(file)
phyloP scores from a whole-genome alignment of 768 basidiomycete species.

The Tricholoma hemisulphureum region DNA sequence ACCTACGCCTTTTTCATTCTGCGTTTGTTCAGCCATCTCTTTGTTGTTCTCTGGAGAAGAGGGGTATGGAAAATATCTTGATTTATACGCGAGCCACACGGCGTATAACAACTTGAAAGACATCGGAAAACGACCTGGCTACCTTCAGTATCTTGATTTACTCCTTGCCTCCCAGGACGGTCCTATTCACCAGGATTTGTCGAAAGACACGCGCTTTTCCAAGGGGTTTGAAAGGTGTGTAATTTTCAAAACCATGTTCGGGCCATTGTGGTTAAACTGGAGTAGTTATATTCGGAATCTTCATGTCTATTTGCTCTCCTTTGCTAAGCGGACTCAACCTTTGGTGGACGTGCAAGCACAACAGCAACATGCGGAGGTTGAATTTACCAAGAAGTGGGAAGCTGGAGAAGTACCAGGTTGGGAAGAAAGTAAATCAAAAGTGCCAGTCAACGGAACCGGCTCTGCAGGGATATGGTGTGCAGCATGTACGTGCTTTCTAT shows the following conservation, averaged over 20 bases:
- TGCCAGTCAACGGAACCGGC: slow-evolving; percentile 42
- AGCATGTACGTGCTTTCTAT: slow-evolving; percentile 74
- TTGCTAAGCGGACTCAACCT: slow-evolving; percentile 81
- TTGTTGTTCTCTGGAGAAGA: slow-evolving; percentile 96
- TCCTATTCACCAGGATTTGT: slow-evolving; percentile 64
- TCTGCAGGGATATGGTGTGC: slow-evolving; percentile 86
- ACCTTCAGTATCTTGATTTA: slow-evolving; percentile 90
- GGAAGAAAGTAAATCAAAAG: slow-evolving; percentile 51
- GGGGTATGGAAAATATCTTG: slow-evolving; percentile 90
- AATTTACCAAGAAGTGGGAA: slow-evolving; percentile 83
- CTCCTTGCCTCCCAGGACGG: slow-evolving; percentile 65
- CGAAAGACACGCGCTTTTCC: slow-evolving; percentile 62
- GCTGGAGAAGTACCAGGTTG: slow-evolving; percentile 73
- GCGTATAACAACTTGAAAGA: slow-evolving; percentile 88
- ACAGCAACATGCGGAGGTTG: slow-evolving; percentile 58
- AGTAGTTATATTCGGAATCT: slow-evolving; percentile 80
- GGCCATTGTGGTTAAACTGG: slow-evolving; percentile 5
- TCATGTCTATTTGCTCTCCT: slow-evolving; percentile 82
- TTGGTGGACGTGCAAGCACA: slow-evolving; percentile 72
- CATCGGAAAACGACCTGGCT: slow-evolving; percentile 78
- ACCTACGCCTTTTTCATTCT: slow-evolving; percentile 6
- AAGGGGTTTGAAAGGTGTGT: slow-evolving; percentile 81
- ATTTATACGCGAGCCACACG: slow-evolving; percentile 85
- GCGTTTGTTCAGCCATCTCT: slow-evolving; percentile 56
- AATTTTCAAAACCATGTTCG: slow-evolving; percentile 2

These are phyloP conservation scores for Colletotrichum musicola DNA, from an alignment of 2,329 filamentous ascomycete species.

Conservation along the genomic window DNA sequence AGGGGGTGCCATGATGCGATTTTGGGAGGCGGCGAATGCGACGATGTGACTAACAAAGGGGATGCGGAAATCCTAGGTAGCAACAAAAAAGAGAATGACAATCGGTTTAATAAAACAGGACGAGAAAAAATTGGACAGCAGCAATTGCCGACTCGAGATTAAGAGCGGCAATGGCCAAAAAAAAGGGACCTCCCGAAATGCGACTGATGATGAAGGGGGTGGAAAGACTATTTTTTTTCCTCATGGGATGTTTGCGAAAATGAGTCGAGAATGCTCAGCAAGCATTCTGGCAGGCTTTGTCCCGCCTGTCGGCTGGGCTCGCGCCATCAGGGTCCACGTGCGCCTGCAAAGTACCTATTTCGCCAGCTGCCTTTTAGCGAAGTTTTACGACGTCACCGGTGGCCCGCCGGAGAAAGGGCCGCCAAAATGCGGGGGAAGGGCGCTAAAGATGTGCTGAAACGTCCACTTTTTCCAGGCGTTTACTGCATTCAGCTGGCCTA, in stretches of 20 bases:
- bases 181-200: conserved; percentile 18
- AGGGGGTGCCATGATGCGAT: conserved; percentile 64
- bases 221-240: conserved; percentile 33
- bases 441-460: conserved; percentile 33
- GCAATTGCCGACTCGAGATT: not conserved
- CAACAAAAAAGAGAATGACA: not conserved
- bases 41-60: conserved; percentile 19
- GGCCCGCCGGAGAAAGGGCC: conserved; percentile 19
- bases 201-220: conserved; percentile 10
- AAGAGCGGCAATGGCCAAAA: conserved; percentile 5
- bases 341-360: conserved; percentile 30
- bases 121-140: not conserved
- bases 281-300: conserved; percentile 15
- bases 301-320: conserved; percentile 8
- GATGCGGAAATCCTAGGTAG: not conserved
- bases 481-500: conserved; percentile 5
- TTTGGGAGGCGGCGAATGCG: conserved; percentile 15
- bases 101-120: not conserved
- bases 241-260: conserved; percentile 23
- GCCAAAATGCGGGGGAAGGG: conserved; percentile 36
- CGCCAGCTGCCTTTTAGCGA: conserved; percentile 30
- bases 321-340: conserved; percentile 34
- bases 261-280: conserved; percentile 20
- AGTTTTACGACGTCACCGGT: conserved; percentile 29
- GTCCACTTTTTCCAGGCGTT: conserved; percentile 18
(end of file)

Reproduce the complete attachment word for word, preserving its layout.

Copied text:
phyloP scores from a whole-genome alignment of 768 basidiomycete species.

The Tricholoma hemisulphureum region DNA sequence ACCTACGCCTTTTTCATTCTGCGTTTGTTCAGCCATCTCTTTGTTGTTCTCTGGAGAAGAGGGGTATGGAAAATATCTTGATTTATACGCGAGCCACACGGCGTATAACAACTTGAAAGACATCGGAAAACGACCTGGCTACCTTCAGTATCTTGATTTACTCCTTGCCTCCCAGGACGGTCCTATTCACCAGGATTTGTCGAAAGACACGCGCTTTTCCAAGGGGTTTGAAAGGTGTGTAATTTTCAAAACCATGTTCGGGCCATTGTGGTTAAACTGGAGTAGTTATATTCGGAATCTTCATGTCTATTTGCTCTCCTTTGCTAAGCGGACTCAACCTTTGGTGGACGTGCAAGCACAACAGCAACATGCGGAGGTTGAATTTACCAAGAAGTGGGAAGCTGGAGAAGTACCAGGTTGGGAAGAAAGTAAATCAAAAGTGCCAGTCAACGGAACCGGCTCTGCAGGGATATGGTGTGCAGCATGTACGTGCTTTCTAT shows the following conservation, averaged over 20 bases:
- TGCCAGTCAACGGAACCGGC: slow-evolving; percentile 42
- AGCATGTACGTGCTTTCTAT: slow-evolving; percentile 74
- TTGCTAAGCGGACTCAACCT: slow-evolving; percentile 81
- TTGTTGTTCTCTGGAGAAGA: slow-evolving; percentile 96
- TCCTATTCACCAGGATTTGT: slow-evolving; percentile 64
- TCTGCAGGGATATGGTGTGC: slow-evolving; percentile 86
- ACCTTCAGTATCTTGATTTA: slow-evolving; percentile 90
- GGAAGAAAGTAAATCAAAAG: slow-evolving; percentile 51
- GGGGTATGGAAAATATCTTG: slow-evolving; percentile 90
- AATTTACCAAGAAGTGGGAA: slow-evolving; percentile 83
- CTCCTTGCCTCCCAGGACGG: slow-evolving; percentile 65
- CGAAAGACACGCGCTTTTCC: slow-evolving; percentile 62
- GCTGGAGAAGTACCAGGTTG: slow-evolving; percentile 73
- GCGTATAACAACTTGAAAGA: slow-evolving; percentile 88
- ACAGCAACATGCGGAGGTTG: slow-evolving; percentile 58
- AGTAGTTATATTCGGAATCT: slow-evolving; percentile 80
- GGCCATTGTGGTTAAACTGG: slow-evolving; percentile 5
- TCATGTCTATTTGCTCTCCT: slow-evolving; percentile 82
- TTGGTGGACGTGCAAGCACA: slow-evolving; percentile 72
- CATCGGAAAACGACCTGGCT: slow-evolving; percentile 78
- ACCTACGCCTTTTTCATTCT: slow-evolving; percentile 6
- AAGGGGTTTGAAAGGTGTGT: slow-evolving; percentile 81
- ATTTATACGCGAGCCACACG: slow-evolving; percentile 85
- GCGTTTGTTCAGCCATCTCT: slow-evolving; percentile 56
- AATTTTCAAAACCATGTTCG: slow-evolving; percentile 2

These are phyloP conservation scores for Colletotrichum musicola DNA, from an alignment of 2,329 filamentous ascomycete species.

Conservation along the genomic window DNA sequence AGGGGGTGCCATGATGCGATTTTGGGAGGCGGCGAATGCGACGATGTGACTAACAAAGGGGATGCGGAAATCCTAGGTAGCAACAAAAAAGAGAATGACAATCGGTTTAATAAAACAGGACGAGAAAAAATTGGACAGCAGCAATTGCCGACTCGAGATTAAGAGCGGCAATGGCCAAAAAAAAGGGACCTCCCGAAATGCGACTGATGATGAAGGGGGTGGAAAGACTATTTTTTTTCCTCATGGGATGTTTGCGAAAATGAGTCGAGAATGCTCAGCAAGCATTCTGGCAGGCTTTGTCCCGCCTGTCGGCTGGGCTCGCGCCATCAGGGTCCACGTGCGCCTGCAAAGTACCTATTTCGCCAGCTGCCTTTTAGCGAAGTTTTACGACGTCACCGGTGGCCCGCCGGAGAAAGGGCCGCCAAAATGCGGGGGAAGGGCGCTAAAGATGTGCTGAAACGTCCACTTTTTCCAGGCGTTTACTGCATTCAGCTGGCCTA, in stretches of 20 bases:
- bases 181-200: conserved; percentile 18
- AGGGGGTGCCATGATGCGAT: conserved; percentile 64
- bases 221-240: conserved; percentile 33
- bases 441-460: conserved; percentile 33
- GCAATTGCCGACTCGAGATT: not conserved
- CAACAAAAAAGAGAATGACA: not conserved
- bases 41-60: conserved; percentile 19
- GGCCCGCCGGAGAAAGGGCC: conserved; percentile 19
- bases 201-220: conserved; percentile 10
- AAGAGCGGCAATGGCCAAAA: conserved; percentile 5
- bases 341-360: conserved; percentile 30
- bases 121-140: not conserved
- bases 281-300: conserved; percentile 15
- bases 301-320: conserved; percentile 8
- GATGCGGAAATCCTAGGTAG: not conserved
- bases 481-500: conserved; percentile 5
- TTTGGGAGGCGGCGAATGCG: conserved; percentile 15
- bases 101-120: not conserved
- bases 241-260: conserved; percentile 23
- GCCAAAATGCGGGGGAAGGG: conserved; percentile 36
- CGCCAGCTGCCTTTTAGCGA: conserved; percentile 30
- bases 321-340: conserved; percentile 34
- bases 261-280: conserved; percentile 20
- AGTTTTACGACGTCACCGGT: conserved; percentile 29
- GTCCACTTTTTCCAGGCGTT: conserved; percentile 18